Started by MountainDon, January 13, 2009, 02:18:39 AM
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Quote from: OlJarhead on June 22, 2010, 06:16:06 PMSunElectric tells me they will remove the batteries and inverter from the 615 watt system and sell it as a package including discount.That system is so close to what I am building that I'm thinking it might work for me. Then I go get the Costco batteries and a different inverter and I'm in business We're so close to making this buy that my fingers are getting itchy!
Quote from: OlJarhead on June 23, 2010, 03:39:11 PM55 AMP Charger: http://www.theinverterstore.com/the-inverter-store-product.php?model=chg-dls-55
Quote from: MountainDon on June 25, 2010, 01:14:33 PMQuote from: OlJarhead on June 23, 2010, 03:39:11 PM55 AMP Charger: http://www.theinverterstore.com/the-inverter-store-product.php?model=chg-dls-55I have had that exact charger for several years in the RV. I bought the optional IQ Smart controller for it. That allows the unit to switch between two rates of charge automatically. There's a plug/jack on the charger that allows one to change the rate manually. The only thing that charger does not do is an equalization charge. It's a well made unit. Mine was made in AZ, I think they still are. http://www.iotaengineering.com/
Quote from: NM_Shooter on June 25, 2010, 04:31:15 PMMake sure to check the operating temperature range on your inverter!
Quote# No load minimum operating temperature: -15 degrees Celsius# Full load maximum operating temperature: 55 +/- 5 degrees Celsius (automatic shutdown)
Quote from: OlJarhead on July 11, 2010, 10:24:04 PMI'm also looking at installing the panels in a fixed installation until I can afford something else. So, here is my thought:Build Carport Roof over Camper that we use on the Property and install Solar panels on a steel frame that I can tilt between 63 degrees in the summer and 33 degrees in the winter (we are at 48 degrees latitude and I read somewhere that you can add 15 degrees in the summer for more efficiency and subtract 15 degrees in the winter). My thinking is to install two different length 'legs' to the top of the panel rack and stack the panels one above the other (so three panels laying sideways -- I'll draw it).I'm hoping this will have the added benifit of being somewhat secure and even hidden a little from view at ground level).
Quote from: glenn kangiser on July 11, 2010, 10:26:43 PMI just hook it to the + and - of the batteries, OJ.As long as you are using a proper charger the other stuff should take care of itself, just as multiple charging sources - wind , more separate solar etc. can be hooked to the batteries.Now I use a welder for a charger - running 160 amps sometimes - haven't blown anything yet but I try to be careful and keep my overcurrent device handy.That should be steeper in the winter as the sun is lower - I guess that depends on where you are measuring your angle from. About 45 degrees works pretty well for fixed.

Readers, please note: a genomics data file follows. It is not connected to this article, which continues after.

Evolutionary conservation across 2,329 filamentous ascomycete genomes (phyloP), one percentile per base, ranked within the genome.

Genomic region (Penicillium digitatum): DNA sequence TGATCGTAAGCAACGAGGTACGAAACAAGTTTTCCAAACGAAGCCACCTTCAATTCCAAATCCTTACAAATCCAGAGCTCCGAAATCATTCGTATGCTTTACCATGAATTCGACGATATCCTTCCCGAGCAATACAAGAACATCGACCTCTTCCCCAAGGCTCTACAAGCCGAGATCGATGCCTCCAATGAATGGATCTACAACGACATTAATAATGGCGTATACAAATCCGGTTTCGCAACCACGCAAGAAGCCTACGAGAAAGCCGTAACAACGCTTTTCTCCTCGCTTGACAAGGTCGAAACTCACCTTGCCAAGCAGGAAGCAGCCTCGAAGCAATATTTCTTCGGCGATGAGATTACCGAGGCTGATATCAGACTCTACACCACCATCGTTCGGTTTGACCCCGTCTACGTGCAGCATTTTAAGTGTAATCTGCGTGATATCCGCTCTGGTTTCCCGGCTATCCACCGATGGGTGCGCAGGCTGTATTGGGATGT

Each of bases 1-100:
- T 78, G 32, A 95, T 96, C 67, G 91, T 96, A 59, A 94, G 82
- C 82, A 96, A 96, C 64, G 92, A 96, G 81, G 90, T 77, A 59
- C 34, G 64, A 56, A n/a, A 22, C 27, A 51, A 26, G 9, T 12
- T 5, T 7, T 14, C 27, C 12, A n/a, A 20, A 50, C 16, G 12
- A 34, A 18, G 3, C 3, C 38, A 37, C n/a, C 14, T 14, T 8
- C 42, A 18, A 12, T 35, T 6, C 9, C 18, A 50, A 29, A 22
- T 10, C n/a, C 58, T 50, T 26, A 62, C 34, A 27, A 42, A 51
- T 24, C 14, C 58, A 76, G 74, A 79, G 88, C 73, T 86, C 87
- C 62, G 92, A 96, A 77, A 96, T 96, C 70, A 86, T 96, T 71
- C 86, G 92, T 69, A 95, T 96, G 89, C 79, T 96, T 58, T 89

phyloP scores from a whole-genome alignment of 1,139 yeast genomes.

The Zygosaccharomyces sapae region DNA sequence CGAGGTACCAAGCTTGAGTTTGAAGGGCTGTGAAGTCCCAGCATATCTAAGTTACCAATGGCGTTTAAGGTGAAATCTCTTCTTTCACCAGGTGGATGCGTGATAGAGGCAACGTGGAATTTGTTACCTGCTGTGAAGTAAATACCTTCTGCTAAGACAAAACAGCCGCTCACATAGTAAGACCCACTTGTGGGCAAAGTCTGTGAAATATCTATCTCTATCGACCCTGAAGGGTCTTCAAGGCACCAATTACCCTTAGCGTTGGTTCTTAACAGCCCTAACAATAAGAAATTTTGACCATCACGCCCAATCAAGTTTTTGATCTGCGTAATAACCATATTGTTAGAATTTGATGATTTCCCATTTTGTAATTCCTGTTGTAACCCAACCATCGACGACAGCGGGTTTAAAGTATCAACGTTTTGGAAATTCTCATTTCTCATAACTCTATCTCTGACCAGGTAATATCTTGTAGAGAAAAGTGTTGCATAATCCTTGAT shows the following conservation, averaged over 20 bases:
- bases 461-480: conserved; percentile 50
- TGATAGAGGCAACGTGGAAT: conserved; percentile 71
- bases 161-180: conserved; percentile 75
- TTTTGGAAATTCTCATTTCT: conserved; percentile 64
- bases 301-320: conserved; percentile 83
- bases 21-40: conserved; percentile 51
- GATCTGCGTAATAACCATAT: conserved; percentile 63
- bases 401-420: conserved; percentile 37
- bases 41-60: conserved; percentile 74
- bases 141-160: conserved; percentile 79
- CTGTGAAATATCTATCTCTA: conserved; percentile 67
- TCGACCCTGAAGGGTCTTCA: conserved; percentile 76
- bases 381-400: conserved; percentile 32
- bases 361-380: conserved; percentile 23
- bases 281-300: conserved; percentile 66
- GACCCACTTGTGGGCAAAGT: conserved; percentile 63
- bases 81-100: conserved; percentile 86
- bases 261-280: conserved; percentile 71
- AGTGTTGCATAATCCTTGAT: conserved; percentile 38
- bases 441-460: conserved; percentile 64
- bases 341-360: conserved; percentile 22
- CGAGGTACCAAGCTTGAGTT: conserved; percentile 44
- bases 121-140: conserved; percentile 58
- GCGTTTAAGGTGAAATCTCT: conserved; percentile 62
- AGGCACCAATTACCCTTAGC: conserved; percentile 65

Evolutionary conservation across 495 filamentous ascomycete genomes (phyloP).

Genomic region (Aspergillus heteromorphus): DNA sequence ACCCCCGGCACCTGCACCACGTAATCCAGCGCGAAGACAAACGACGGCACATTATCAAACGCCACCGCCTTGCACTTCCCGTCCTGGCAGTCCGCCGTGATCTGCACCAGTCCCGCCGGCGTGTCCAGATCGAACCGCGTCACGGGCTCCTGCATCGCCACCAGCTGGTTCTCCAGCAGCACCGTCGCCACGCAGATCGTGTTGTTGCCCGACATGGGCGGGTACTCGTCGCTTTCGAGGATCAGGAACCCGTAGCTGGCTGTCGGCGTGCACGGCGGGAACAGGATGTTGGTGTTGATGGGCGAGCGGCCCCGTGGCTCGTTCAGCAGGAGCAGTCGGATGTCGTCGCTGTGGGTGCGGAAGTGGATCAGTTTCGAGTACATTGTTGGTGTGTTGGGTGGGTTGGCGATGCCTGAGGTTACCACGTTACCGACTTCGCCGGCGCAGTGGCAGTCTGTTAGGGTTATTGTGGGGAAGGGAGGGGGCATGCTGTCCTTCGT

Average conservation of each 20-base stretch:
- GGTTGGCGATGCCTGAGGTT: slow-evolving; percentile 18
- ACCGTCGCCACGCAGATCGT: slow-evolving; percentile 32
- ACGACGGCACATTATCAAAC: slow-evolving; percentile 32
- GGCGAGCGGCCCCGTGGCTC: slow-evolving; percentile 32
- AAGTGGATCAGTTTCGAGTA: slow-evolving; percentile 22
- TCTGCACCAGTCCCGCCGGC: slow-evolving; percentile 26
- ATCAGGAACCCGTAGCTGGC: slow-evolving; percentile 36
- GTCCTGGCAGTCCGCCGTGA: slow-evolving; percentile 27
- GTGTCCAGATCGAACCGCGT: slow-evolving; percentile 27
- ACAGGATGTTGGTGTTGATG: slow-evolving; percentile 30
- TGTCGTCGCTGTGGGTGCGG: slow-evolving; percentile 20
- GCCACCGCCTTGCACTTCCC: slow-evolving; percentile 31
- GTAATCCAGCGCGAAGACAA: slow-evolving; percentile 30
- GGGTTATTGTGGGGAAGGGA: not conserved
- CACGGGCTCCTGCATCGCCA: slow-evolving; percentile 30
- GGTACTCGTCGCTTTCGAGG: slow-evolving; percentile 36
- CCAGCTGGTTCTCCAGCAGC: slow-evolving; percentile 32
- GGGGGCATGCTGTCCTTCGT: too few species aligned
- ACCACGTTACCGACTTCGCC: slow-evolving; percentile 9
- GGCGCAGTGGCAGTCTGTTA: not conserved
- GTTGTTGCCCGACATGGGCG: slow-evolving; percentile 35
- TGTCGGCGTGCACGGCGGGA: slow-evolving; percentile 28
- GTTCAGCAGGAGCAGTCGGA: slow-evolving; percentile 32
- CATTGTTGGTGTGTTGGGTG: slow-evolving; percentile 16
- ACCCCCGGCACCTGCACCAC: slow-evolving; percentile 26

Quote from: glenn kangiser on July 24, 2010, 07:43:04 PMNice job -I was too cheap to buy Visio- A couple things come to mind - make sure the charge controller you get is capable of taking the higher voltage from the panels and dropping it to 12 volts - not all controllers will do that. BZ MPPT will.Some of the automotive modified sine wave inverters commonly only last about a year - Possibly a Harbor Freight one with their added warranty could be a solution as I have had them fail in less than a year and some don't fail. [ouch]If spending more then a good name brand inverter is best for reliability. I only use sine wave inverters for the house and limit modified sine (really modified square wave) to automotive and field power uses. I have blown up a lot of things that don't like modified (square) wave.
Quote from: glenn kangiser on July 24, 2010, 08:48:04 PMI have a pulsing charger that will recondition them if they are not too bad. Best thing I did I think was to use EDTA to chemically break down sulfation. There are methods draining - charging and refilling them, EDTA added in the make up water was enough to bring them back decent.I think the Xantrex charge regulator is already a pulsing charger so it should work with the EDTA to stop sulfation. I have a C40 but have not checked the input specs on it - got it before I studied up and added MPPT controllers.My batteries from 2004 have been on the C40 since that time. Most of them are still alive and well.One thing I do know about the C40 is that it does have an equalization mode that is pretty decent so when you want to equalize at a higher voltage, set it to equalize and tune up the batteries.